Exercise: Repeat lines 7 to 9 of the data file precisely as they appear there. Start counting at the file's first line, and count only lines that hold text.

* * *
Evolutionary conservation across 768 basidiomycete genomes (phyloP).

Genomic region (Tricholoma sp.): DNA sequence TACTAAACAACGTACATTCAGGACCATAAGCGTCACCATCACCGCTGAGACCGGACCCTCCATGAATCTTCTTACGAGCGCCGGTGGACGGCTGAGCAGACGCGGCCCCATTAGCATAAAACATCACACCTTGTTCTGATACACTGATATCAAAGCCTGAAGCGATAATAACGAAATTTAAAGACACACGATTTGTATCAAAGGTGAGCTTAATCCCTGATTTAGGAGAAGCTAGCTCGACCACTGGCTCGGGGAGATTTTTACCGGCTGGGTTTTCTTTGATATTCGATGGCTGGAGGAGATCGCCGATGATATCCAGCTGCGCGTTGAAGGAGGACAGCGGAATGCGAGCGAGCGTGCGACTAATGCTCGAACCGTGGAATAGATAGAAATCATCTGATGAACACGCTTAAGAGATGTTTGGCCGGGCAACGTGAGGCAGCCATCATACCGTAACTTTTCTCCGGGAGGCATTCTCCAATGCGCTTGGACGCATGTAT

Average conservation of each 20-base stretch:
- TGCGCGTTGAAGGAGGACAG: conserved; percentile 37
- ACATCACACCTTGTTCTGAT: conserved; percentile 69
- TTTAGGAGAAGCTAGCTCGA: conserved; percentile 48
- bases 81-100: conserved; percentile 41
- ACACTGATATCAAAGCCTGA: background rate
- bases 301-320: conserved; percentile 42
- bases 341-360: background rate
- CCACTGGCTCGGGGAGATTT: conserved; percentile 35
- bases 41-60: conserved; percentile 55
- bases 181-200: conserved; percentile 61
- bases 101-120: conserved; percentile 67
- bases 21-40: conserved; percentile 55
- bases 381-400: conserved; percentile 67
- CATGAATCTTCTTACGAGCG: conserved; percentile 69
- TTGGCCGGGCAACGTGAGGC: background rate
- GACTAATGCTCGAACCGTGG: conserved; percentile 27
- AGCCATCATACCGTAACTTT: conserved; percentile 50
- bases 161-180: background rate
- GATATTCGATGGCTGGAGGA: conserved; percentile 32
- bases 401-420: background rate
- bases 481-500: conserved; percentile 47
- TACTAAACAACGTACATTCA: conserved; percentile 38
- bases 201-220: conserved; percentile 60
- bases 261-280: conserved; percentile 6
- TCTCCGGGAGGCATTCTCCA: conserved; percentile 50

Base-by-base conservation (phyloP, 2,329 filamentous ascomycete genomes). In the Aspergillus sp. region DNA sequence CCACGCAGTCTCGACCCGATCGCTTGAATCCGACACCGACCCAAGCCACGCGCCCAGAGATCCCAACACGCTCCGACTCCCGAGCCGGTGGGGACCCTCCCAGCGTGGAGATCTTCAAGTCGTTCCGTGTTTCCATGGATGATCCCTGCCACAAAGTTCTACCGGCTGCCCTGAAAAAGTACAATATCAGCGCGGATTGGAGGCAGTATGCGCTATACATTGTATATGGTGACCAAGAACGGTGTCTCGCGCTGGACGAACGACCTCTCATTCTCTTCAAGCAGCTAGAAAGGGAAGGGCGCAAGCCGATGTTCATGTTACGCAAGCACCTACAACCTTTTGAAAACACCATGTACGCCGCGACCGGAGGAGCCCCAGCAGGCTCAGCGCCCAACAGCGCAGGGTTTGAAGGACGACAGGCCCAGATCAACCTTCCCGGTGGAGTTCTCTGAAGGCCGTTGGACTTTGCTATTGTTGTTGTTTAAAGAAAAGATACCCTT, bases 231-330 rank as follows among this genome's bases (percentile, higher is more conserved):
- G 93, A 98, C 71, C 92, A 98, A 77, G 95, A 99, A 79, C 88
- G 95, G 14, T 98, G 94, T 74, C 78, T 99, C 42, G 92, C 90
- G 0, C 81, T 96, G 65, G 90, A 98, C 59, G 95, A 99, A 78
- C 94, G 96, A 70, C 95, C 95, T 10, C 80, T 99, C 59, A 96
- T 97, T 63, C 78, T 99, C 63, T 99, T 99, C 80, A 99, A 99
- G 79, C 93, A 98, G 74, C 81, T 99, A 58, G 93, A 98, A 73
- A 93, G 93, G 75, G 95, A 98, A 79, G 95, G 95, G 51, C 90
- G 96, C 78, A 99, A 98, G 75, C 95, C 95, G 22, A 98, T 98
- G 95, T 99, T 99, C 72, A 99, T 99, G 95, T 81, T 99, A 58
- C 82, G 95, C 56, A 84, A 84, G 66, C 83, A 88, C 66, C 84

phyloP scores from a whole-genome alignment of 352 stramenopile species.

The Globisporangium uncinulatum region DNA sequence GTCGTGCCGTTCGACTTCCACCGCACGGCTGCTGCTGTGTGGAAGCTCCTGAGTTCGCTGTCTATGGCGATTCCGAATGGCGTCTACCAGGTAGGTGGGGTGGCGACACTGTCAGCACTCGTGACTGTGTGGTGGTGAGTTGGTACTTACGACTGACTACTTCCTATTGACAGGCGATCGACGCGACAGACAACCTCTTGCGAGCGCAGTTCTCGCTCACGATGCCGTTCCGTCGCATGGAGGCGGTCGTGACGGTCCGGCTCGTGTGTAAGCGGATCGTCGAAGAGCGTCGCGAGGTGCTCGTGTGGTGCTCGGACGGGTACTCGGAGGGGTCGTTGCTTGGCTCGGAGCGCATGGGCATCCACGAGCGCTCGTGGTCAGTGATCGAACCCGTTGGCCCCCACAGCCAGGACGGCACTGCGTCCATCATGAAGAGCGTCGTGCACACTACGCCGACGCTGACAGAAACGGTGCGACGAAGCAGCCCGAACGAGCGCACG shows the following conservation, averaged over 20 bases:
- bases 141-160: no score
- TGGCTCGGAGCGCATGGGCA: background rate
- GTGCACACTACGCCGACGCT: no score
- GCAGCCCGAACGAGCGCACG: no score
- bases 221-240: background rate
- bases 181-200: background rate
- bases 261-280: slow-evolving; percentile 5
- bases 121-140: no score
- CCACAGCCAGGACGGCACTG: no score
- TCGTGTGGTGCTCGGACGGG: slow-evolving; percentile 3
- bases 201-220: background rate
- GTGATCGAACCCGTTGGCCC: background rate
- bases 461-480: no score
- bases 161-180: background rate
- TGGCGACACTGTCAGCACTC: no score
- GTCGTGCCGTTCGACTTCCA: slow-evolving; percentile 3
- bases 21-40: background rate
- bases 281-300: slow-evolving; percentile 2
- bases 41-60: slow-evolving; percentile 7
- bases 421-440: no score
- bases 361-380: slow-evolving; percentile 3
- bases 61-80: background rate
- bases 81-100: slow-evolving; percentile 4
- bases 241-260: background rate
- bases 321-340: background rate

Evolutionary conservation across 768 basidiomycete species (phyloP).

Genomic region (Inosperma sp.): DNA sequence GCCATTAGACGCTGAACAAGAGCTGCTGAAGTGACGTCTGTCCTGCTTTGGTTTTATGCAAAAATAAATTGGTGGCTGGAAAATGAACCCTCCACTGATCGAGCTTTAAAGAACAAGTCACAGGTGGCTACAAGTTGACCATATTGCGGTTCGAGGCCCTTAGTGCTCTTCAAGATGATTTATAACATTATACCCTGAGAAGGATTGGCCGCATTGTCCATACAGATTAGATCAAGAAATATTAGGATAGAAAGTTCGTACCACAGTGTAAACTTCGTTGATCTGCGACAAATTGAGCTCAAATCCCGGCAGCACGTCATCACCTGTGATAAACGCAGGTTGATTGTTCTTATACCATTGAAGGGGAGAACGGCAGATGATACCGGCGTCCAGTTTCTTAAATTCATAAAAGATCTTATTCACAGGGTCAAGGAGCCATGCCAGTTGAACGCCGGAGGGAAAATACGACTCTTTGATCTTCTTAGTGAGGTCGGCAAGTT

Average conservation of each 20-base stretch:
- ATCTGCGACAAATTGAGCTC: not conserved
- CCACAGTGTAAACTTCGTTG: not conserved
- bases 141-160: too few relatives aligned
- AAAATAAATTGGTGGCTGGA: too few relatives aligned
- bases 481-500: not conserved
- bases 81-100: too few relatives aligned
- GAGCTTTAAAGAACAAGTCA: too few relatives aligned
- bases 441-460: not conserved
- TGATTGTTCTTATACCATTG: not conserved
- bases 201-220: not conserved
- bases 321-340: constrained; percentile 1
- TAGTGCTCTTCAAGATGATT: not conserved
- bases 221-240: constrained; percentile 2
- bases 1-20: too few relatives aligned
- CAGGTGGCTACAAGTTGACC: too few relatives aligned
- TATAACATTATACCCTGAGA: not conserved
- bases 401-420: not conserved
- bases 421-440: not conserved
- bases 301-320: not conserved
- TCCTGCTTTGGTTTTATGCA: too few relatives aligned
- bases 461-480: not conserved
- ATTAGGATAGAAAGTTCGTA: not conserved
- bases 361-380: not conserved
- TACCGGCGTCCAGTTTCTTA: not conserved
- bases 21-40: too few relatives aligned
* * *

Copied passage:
- bases 81-100: conserved; percentile 41
- ACACTGATATCAAAGCCTGA: background rate
- bases 301-320: conserved; percentile 42